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Firestorms engulf FML over Zisco deal

Zisco steel plant: The Ziscosteel Pension Fund has been operating for 63 years.

A TRUST that campaigns for pensioners’ rights has petitioned Parliament to slap insurance powerhouse, First Mutual Life (FML) with receivership over outstanding payments to former Ziscosteel workers, who have struggled for six years to access their savings, businessdigest can report.

In a seven–page petition submitted to the Parliamentary Portfolio Committee on Finance and Economic Development, the Zimbabwe Pension and Insurance Rights Trust (ZimPIRT) slammed FML for expending on “hefty executive perks” while turning a blind eye on requests by “people who saved for their old age”.

FML chief executive officer Douglas Hoto told businessDigest yesterday that his firm was ready to make the pay outs, but the Zisco pension fund did not have enough money.

The listed insurance giant is in good financial health, according to filings to the Zimbabwe Stock Exchange, where it trades its stock. But ZimPIRT wants radical action to help it push for the suspension of FML’s board and executive, and make way for payments through an independent panel.

The Ziscosteel Pension Fund has been operating for 63 years. With a staff compliment of up to 3 000 at its peak, it was one of Zimbabwe’s most lucrative funds.

About 6 000 ex-workers are under consideration for pay-outs. Members of the fund served for an average 30 years, according to the petition. ZimPIRT said the fund’s war chest was transferred to FML by the government, which controls almost 100% shareholding in the troubled business.

Once southern Africa’s largest integrated steel operation, Zisco collapsed under the weight of plunder and corruption over a decade ago. Today, its Redcliffe operation — once a source of national pride — has been relegated to piles of mangled steel and disintegrating assets. ZimPIRT queried the government's role in the fund, which operates under the stewardship of an independent board of trustees. But a claim made by only 20 of the members totalled US$3 million.

“It is submitted that the portfolio committee should establish how much was released to FML at 1:1 (US$1:ZW$1),” ZimPIRT general manager Martin Tarusenga said in a petition, which is dated February 3 2023.

“Apart from the money released to FML as apparent government debt to the pension fund, FML as administrator, underwriter, custodian and investment manager should have significant amounts of the Ziscosteel Pension Fund, accumulated from member contributions and investments since the fund was set up in 1945.”

He pleaded with the committee to establish how much FML was holding in trust for the workers.

“We submit to you honourable (members of parliament) that it is expedient that FML be put under judicial management if pensioner benefits are to be honoured sooner. This is because Ziscosteel pension fund pensioners, indeed pensioners from other pension funds, will not be paid their pension benefits as long as current FML management and attendant board of directors are in place,” Tarusenga added.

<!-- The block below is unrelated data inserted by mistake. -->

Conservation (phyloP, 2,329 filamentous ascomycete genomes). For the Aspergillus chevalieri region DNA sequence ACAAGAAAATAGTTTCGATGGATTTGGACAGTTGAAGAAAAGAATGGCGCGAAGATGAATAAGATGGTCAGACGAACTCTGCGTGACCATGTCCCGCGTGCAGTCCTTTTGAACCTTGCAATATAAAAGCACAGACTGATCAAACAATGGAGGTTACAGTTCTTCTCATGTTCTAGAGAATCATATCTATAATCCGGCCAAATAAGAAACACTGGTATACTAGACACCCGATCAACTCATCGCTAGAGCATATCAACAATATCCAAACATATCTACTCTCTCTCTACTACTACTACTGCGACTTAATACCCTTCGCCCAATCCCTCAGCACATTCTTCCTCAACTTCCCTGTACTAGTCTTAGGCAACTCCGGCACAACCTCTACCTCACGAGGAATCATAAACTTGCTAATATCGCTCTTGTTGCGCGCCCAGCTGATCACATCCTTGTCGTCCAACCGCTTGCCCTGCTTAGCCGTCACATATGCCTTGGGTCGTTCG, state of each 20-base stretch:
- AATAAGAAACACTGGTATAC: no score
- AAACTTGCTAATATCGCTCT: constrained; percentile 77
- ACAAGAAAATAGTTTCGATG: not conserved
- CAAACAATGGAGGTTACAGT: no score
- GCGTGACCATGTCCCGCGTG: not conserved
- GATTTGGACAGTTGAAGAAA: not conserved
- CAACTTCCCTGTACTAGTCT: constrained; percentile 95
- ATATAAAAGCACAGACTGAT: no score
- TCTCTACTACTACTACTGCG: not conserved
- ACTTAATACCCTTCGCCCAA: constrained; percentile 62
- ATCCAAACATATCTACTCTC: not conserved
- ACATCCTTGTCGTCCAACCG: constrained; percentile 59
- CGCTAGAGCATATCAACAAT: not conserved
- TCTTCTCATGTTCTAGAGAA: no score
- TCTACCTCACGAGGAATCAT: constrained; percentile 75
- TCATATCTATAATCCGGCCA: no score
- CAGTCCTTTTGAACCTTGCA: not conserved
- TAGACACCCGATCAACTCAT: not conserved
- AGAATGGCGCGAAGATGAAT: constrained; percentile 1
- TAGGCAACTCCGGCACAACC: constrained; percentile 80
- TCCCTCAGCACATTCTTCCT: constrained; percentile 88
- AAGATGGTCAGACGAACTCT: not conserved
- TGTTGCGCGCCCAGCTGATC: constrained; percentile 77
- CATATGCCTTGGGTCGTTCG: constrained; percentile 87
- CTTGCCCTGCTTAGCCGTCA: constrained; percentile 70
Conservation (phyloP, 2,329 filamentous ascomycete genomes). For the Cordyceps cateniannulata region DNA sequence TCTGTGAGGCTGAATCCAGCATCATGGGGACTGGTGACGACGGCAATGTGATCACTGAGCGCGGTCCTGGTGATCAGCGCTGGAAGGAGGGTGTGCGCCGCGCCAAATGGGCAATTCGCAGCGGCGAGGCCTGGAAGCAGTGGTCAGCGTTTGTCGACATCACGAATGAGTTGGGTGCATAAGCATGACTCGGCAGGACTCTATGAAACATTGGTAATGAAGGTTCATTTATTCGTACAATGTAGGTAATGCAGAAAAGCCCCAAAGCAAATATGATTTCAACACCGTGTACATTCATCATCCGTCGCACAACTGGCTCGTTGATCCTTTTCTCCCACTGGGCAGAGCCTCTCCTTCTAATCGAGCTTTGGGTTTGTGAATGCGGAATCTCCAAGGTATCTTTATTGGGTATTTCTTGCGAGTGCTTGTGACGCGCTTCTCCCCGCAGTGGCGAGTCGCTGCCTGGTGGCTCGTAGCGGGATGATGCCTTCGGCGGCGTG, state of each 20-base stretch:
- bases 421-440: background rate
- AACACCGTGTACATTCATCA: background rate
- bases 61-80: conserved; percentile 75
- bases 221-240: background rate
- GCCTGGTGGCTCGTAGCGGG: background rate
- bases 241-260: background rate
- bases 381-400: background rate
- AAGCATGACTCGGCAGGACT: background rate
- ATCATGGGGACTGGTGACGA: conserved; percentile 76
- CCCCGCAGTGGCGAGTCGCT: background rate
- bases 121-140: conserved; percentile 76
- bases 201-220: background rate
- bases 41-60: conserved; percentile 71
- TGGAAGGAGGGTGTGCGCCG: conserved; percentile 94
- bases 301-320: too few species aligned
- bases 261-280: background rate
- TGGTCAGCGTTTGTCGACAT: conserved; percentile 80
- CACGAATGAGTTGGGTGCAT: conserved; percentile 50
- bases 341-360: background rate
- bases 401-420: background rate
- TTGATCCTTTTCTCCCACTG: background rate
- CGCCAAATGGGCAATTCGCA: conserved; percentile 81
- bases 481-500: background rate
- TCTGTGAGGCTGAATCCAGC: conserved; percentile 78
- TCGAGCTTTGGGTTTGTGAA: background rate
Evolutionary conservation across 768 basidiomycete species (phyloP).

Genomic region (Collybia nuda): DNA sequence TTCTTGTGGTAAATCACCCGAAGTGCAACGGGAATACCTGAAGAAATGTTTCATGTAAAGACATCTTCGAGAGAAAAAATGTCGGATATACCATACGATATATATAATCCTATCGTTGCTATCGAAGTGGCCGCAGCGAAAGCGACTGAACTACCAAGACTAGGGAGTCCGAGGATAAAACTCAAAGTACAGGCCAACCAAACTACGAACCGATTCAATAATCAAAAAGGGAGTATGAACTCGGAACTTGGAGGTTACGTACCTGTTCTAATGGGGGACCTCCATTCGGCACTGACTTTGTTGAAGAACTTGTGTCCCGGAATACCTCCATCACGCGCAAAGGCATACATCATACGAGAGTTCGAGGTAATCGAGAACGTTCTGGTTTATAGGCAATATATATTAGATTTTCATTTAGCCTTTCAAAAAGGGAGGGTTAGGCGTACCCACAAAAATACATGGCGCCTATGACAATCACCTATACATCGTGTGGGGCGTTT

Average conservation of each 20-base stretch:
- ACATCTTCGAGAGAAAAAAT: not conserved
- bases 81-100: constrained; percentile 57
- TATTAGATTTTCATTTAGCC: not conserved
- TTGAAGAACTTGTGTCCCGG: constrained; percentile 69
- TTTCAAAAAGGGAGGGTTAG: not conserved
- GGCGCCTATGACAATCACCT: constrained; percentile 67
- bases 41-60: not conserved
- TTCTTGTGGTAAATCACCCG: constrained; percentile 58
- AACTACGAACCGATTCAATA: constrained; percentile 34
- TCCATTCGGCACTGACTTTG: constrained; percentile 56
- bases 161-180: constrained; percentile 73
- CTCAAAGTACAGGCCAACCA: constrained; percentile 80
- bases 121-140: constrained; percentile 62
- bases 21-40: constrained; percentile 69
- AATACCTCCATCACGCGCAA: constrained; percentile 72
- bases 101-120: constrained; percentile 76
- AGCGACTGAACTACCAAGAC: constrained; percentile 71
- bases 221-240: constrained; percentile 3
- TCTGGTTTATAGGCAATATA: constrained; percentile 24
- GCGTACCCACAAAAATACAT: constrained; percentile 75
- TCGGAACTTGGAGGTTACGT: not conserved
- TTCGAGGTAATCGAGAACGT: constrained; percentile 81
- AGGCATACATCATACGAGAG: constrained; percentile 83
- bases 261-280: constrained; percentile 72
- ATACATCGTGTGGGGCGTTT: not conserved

ZimPIRT wants immediate payments from FML in order to avoid destitution “by people that saved for their old age”.

“FML does have the capacity to begin immediate payment of these pensions considering the hefty perks paid to its management (while refusing to honour the pension payments),” Tarusenga noted.

The petition showed that members of the pension fund had approached the regulator, the Insurance and Pensions Commission (Ipec) and the Ministry of Finance, with no solution for six years. Tarusenga demanded full explanations from Ipec and the government detailing why they had refused to cooperate in the Zisco case.

“Further it is submitted to this portfolio committee that it is an anomaly and a breach of good governance principles and practices that officers in these institutions stay on in roles that they can’t execute as per the then prevailing Act, when pensioners are being wronged and not getting their rightful pensions on time,” he said.

“The issues can be dealt with adequately by an independent inquiry. Members of such an inquiry should transparently be appointed. Such an independent inquiry should exclude key officers at First Mutual Life, at Ziscosteel company, at the pension fund board of trustees, and at Ipec and Finance ministry, to the extent the key officers intricately involved as pensioners were refused their due benefits for over six years.

“Indeed, it is recommended, in good governance, that these officers temporarily vacate their offices until the inquiry is completed, in order to remove any potential obstruction of justice,” Tarusenga added.

The FML CEO, said: “Government assumed the Ziscosteel debt. They paid ZW$39 million (about US$44 000) “into the fund”. There are about 6 000 members of the pension fund at Zisco. We went to Zisco workers and calculated the benefits. It came to about ZW$26 500 (about US$30) for each member. The board of trustees rejected it and approached the parliamentary committee.

“As FML, we are simply administering the fund. If the money comes today, we will pay. Our business is to pay benefits once members accept. We have not refused to pay members of the Zisco pension fund, they have refused to be paid. Why would we refuse to pay?” Hoto added.

FML has invested the funding that it has into the Guaranteed Fund in order to preserve value and the portfolio. As at December 31, 2022, the value of the money was ZW$403 million (about US$460 000), official figures showed yesterday.

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